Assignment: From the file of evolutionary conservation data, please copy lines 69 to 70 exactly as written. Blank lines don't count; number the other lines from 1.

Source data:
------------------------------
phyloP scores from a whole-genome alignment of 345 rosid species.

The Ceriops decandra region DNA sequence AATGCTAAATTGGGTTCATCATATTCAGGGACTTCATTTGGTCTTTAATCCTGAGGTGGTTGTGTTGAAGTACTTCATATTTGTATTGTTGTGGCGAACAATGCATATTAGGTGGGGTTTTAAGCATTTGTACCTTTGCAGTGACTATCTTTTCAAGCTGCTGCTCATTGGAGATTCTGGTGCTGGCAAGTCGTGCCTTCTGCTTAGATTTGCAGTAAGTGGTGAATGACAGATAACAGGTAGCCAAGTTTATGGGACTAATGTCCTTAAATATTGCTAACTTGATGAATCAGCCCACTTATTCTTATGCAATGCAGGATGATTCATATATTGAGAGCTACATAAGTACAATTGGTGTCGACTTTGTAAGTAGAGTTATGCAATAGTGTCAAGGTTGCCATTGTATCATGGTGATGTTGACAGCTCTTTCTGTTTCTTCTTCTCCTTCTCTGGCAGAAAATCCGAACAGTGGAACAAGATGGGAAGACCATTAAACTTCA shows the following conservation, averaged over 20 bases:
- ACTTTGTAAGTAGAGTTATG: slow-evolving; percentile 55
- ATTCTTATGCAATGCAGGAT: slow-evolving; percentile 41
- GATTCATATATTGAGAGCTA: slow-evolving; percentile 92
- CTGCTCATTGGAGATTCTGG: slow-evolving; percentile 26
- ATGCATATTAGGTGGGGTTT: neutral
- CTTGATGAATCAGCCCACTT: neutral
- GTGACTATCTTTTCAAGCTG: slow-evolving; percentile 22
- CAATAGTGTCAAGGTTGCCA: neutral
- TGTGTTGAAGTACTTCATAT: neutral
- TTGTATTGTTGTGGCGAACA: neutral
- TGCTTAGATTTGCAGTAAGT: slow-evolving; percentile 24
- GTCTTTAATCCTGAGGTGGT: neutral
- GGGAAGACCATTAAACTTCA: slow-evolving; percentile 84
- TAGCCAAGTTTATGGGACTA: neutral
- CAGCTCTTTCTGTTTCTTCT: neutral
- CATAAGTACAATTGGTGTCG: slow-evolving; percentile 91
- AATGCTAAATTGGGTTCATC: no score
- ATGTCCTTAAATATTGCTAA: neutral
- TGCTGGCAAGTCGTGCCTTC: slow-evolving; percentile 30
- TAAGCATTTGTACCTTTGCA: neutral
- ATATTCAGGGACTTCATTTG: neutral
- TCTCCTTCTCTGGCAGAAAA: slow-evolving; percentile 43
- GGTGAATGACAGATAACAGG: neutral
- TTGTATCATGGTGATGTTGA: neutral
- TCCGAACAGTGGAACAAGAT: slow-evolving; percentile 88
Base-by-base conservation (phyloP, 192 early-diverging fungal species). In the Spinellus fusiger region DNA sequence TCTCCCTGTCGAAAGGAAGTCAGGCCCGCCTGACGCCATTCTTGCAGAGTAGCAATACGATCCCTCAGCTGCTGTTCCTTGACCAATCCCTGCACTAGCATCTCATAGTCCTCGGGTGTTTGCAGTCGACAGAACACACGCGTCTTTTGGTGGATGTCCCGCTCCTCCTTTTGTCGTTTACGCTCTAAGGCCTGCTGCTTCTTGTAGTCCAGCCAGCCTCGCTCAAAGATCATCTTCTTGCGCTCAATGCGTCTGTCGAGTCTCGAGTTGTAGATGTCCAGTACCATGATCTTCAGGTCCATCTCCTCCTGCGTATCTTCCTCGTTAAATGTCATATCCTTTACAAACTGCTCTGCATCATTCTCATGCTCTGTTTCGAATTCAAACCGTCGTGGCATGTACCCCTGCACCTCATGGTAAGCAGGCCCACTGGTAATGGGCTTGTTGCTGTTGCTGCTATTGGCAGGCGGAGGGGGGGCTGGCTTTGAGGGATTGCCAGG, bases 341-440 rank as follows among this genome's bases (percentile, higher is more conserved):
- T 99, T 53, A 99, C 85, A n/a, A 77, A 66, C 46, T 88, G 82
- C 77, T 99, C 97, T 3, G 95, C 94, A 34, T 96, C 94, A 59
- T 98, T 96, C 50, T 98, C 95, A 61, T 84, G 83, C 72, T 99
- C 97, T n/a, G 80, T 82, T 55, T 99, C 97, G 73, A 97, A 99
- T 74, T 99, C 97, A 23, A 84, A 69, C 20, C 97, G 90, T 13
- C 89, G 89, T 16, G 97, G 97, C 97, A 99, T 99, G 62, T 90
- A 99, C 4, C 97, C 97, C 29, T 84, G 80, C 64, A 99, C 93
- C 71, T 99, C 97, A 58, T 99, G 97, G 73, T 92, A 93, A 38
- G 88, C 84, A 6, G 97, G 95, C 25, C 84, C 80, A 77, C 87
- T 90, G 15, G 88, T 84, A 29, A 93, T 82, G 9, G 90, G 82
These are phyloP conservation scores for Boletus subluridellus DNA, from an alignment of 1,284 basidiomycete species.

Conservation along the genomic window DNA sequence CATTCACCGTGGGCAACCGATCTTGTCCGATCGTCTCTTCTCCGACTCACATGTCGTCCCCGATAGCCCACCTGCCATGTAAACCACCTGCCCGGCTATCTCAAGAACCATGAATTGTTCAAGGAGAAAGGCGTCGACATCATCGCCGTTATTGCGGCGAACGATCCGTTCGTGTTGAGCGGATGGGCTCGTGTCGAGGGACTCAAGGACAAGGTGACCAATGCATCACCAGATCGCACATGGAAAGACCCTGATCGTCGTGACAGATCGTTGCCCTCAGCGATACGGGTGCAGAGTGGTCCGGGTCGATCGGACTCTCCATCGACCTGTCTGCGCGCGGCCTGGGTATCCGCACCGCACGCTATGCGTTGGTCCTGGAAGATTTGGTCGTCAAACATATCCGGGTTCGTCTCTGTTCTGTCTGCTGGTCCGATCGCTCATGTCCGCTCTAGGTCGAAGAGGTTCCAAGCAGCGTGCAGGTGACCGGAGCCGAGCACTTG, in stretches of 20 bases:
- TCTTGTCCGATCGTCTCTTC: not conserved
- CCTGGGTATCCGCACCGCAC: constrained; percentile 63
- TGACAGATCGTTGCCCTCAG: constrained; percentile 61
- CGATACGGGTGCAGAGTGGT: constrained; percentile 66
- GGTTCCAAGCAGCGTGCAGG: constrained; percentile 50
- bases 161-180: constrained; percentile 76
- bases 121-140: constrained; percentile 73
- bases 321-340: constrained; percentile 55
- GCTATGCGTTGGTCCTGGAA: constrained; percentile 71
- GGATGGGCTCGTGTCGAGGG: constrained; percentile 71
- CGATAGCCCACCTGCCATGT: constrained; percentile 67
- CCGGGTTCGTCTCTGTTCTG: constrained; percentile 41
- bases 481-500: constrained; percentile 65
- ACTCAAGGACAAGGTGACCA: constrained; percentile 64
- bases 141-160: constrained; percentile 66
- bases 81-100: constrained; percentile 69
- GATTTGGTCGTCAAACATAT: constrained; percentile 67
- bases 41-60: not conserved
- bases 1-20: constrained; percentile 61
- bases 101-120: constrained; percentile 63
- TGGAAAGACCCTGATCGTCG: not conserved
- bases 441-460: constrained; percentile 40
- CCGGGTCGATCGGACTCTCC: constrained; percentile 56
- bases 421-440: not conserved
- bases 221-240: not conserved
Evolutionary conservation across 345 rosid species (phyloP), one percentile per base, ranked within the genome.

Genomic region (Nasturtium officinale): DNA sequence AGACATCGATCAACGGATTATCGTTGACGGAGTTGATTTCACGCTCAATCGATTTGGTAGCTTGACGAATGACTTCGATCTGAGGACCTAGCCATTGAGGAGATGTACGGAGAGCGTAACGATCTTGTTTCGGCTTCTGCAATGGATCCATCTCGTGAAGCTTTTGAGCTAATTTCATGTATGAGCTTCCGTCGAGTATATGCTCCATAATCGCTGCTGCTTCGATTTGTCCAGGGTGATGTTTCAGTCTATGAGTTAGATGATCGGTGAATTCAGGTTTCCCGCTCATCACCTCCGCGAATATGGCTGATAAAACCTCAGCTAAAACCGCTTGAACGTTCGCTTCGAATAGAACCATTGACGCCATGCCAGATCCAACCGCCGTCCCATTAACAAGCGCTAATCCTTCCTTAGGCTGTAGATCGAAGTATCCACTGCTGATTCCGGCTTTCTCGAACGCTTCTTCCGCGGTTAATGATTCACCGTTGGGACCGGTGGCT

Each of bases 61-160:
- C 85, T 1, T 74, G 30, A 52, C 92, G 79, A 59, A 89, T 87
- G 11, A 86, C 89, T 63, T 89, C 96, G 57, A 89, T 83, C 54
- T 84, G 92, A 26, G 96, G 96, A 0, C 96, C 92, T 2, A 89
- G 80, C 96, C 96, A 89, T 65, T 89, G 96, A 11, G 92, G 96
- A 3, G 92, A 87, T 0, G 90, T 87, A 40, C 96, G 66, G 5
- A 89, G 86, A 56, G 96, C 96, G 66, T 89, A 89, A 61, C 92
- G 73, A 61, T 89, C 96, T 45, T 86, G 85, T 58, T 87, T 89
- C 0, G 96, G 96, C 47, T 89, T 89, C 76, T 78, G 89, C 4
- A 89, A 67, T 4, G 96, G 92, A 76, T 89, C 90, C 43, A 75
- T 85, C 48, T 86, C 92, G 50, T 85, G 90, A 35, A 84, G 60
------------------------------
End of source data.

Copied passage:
- C 85, T 1, T 74, G 30, A 52, C 92, G 79, A 59, A 89, T 87
- G 11, A 86, C 89, T 63, T 89, C 96, G 57, A 89, T 83, C 54